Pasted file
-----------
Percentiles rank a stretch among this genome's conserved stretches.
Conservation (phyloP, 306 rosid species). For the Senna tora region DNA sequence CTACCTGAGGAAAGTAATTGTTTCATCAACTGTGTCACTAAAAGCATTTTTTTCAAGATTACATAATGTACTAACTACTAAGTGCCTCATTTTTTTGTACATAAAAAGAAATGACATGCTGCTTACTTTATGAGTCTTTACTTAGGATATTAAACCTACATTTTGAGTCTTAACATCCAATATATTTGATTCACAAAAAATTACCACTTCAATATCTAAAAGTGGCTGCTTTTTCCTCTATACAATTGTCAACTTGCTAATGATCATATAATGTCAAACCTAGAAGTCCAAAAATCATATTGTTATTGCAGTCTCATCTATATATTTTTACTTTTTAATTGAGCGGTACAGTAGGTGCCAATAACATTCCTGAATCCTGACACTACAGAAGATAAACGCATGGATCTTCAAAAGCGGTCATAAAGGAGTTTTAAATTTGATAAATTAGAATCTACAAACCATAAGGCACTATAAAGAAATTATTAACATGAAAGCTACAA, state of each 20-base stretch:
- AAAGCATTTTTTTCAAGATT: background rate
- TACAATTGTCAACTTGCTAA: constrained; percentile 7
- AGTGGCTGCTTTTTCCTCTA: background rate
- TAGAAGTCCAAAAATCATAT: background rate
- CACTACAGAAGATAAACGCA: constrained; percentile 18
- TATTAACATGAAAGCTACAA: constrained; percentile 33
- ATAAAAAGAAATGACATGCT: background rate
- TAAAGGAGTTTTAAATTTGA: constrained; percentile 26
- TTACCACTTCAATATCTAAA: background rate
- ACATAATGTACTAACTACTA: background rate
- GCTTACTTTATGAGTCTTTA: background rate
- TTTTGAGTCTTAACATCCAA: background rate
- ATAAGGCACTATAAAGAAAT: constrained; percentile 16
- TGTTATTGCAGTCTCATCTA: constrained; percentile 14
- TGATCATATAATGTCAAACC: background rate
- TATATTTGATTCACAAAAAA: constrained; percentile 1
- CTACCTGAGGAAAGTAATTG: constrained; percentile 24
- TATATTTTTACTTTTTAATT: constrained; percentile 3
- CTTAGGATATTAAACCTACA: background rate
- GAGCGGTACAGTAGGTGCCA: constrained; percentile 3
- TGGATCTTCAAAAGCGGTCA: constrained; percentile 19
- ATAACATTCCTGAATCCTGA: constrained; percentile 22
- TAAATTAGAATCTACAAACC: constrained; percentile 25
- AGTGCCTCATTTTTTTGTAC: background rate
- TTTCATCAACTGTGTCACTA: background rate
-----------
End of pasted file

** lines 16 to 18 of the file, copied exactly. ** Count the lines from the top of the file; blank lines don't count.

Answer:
- TGTTATTGCAGTCTCATCTA: constrained; percentile 14
- TGATCATATAATGTCAAACC: background rate
- TATATTTGATTCACAAAAAA: constrained; percentile 1